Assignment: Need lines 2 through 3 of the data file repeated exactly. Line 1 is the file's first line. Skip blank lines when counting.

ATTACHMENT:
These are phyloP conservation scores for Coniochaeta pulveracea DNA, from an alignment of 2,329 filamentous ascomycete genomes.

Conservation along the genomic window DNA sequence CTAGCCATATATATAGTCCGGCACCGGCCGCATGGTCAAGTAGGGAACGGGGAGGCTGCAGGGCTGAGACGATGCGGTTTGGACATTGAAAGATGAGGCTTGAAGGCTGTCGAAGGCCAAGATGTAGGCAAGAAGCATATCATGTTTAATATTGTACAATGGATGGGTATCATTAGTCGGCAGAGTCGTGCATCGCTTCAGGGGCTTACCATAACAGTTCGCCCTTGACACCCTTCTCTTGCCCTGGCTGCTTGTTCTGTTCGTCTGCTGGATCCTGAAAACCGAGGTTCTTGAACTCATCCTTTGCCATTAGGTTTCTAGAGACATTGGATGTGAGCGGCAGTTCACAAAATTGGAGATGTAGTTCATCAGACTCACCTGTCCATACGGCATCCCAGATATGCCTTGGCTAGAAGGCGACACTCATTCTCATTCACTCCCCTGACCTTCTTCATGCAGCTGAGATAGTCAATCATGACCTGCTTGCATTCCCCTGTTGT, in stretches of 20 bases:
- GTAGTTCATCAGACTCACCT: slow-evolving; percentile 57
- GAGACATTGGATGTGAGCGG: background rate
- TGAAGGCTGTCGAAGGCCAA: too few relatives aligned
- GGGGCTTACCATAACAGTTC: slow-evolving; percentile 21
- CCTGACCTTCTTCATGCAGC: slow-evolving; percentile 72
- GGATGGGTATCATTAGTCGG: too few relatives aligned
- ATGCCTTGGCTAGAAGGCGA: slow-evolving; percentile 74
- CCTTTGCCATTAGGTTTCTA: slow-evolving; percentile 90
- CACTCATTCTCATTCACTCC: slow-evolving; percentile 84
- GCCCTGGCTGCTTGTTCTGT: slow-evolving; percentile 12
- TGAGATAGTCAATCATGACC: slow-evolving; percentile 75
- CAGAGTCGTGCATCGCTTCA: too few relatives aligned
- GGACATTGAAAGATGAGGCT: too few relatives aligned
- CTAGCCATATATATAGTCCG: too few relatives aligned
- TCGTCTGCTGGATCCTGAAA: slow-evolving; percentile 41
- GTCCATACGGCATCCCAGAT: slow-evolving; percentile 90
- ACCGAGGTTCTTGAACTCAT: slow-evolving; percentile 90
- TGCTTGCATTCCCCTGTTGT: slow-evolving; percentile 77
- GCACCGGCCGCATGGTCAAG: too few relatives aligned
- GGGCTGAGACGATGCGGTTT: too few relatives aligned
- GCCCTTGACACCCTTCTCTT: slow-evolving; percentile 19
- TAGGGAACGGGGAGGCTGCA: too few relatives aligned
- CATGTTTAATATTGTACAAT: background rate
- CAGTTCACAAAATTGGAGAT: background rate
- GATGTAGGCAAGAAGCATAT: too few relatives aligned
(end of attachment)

Conservation along the genomic window DNA sequence CTAGCCATATATATAGTCCGGCACCGGCCGCATGGTCAAGTAGGGAACGGGGAGGCTGCAGGGCTGAGACGATGCGGTTTGGACATTGAAAGATGAGGCTTGAAGGCTGTCGAAGGCCAAGATGTAGGCAAGAAGCATATCATGTTTAATATTGTACAATGGATGGGTATCATTAGTCGGCAGAGTCGTGCATCGCTTCAGGGGCTTACCATAACAGTTCGCCCTTGACACCCTTCTCTTGCCCTGGCTGCTTGTTCTGTTCGTCTGCTGGATCCTGAAAACCGAGGTTCTTGAACTCATCCTTTGCCATTAGGTTTCTAGAGACATTGGATGTGAGCGGCAGTTCACAAAATTGGAGATGTAGTTCATCAGACTCACCTGTCCATACGGCATCCCAGATATGCCTTGGCTAGAAGGCGACACTCATTCTCATTCACTCCCCTGACCTTCTTCATGCAGCTGAGATAGTCAATCATGACCTGCTTGCATTCCCCTGTTGT, in stretches of 20 bases:
- GTAGTTCATCAGACTCACCT: slow-evolving; percentile 57